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OSHO Online Library   »   The Books   »   The Book of Secrets
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Chapter 61: Techniques to Become One with the Whole

But a little effort, and by and by you can be aware of both simultaneously. And when you become capable of being aware of both, this Gurdjieff calls self-remembering. This is one of the oldest techniques that Buddha used, and Gurdjieff again introduced it to the western world.

Buddha called is samyak smriti - right-mindfulness. He said that your mind is not in a right-mindfulness if it knows only one point. It must know both. And then a miracle happen: if you are aware of both the known and the knower, suddenly you become the third - you are neither. Just by endeavoring to be aware of both the known and the knower, you become the third, you become a witness. A third possibility arises immediately - a witnessing self comes into being - because how can you know both? If you are the knower, then you remain fixed to one point. In self-remembering you shift from the fixed point of the knower. Then the knower is your mind and the known is the world, and you become a third point, a consciousness, a witnessing self.

This third point cannot be transcended, and that which cannot be transcended is the ultimate. That which can be transcended is not worthwhile, because then it is not your nature - you can transcend it.

I will try to explain it through an example. In the night you sleep and you dream. In the morning you wake and the dream is lost. While you are awake there is no dream; a different world comes into your view. You move in the streets, you work in a factory or in an office. Then you come back to your home, and again you fall asleep at night. Then this world that you knew while you were awake disappears. Then you don’t remember who you are. Then you don’t know whether you are black or white, poor or rich, wise or foolish. You don’t know anything. You don’t know if you are young or old. You don’t know if you are man or woman. All that was related with the waking consciousness disappears; you enter the world of dreams. You forget the waking world; it is no more. In the morning, again the dreaming world disappears. You come back.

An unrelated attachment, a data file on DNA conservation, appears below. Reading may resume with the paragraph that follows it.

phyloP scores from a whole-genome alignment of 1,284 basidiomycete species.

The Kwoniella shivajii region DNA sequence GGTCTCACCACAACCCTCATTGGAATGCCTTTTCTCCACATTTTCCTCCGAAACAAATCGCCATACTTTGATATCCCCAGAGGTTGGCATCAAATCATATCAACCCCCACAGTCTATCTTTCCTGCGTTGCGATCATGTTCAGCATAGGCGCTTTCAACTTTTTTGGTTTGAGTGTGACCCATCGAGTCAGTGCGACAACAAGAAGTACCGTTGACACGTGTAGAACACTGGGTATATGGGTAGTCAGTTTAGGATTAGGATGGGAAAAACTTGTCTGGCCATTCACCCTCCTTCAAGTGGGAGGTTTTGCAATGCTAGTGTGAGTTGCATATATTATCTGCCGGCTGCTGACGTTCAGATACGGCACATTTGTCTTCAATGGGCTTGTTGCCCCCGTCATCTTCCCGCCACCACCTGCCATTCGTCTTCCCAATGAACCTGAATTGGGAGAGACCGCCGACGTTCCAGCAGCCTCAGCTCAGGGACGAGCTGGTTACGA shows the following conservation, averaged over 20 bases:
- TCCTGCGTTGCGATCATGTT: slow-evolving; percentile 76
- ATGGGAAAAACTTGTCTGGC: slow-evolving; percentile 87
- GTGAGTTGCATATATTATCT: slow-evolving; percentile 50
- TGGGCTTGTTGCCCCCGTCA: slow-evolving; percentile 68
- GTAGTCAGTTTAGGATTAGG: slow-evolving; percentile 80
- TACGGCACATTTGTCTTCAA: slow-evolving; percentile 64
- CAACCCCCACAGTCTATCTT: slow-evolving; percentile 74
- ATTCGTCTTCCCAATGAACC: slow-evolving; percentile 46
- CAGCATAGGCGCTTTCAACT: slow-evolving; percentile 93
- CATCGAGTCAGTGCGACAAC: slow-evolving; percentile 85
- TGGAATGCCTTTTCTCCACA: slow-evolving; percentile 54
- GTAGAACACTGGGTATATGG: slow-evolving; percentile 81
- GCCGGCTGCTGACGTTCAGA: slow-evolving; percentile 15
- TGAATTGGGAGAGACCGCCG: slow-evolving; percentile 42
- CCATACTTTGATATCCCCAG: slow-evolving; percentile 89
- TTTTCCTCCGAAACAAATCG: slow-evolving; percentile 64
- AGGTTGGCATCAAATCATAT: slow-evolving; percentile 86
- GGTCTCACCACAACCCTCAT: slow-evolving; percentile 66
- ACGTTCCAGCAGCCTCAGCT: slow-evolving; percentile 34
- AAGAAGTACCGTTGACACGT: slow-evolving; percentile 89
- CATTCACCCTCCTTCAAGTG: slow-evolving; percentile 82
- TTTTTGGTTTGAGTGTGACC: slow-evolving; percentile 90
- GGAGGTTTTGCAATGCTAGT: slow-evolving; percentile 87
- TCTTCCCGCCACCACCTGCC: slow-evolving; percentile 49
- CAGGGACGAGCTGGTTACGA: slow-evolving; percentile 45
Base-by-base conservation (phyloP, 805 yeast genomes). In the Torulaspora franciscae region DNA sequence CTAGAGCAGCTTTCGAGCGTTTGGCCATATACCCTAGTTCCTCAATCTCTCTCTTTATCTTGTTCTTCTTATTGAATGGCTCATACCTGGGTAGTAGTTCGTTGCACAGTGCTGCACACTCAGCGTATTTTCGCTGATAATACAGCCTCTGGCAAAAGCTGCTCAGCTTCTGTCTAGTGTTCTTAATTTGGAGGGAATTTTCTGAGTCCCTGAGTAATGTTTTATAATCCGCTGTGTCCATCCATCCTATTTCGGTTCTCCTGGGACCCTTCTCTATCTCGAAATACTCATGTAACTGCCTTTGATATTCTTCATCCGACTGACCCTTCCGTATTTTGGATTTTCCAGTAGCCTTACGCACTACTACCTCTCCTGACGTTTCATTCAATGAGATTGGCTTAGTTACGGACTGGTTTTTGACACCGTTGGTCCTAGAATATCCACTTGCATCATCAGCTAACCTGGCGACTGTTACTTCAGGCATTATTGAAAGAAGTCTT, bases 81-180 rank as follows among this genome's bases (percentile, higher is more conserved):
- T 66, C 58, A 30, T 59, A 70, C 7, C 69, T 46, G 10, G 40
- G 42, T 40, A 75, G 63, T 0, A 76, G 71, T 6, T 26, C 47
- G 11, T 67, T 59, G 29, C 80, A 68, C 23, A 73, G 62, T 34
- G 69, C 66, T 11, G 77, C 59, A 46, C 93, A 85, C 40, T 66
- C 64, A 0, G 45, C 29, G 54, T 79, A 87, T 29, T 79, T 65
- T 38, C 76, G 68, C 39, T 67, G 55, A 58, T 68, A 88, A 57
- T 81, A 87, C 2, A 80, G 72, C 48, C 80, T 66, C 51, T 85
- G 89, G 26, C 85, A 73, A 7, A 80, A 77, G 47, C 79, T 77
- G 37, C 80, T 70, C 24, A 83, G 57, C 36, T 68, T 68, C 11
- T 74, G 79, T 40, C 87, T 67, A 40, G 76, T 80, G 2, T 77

Which is real? - because while you are dreaming, the real world, the world that you knew when you were awake, is no more. You cannot compare. And while you are awake, the dreaming world is no more. You cannot compare. Which is real? Why do you call the dreaming world unreal? What is the criterion?

If you say, “Because it disappears when I am awake,” this cannot be the criterion, because your waking world disappears when you are dreaming. And really, if you argue this way, then the dreaming world may be more real, because while you are awake you can remember the dream, but while you are dreaming you cannot remember the waking consciousness and the world around it. So which is more real and more deep? The dreaming world completely washes away the world that you call real. Your real world cannot wash away the dreaming world so totally; it seems more solid, more real. And what is the criterion? How to say? How to compare?

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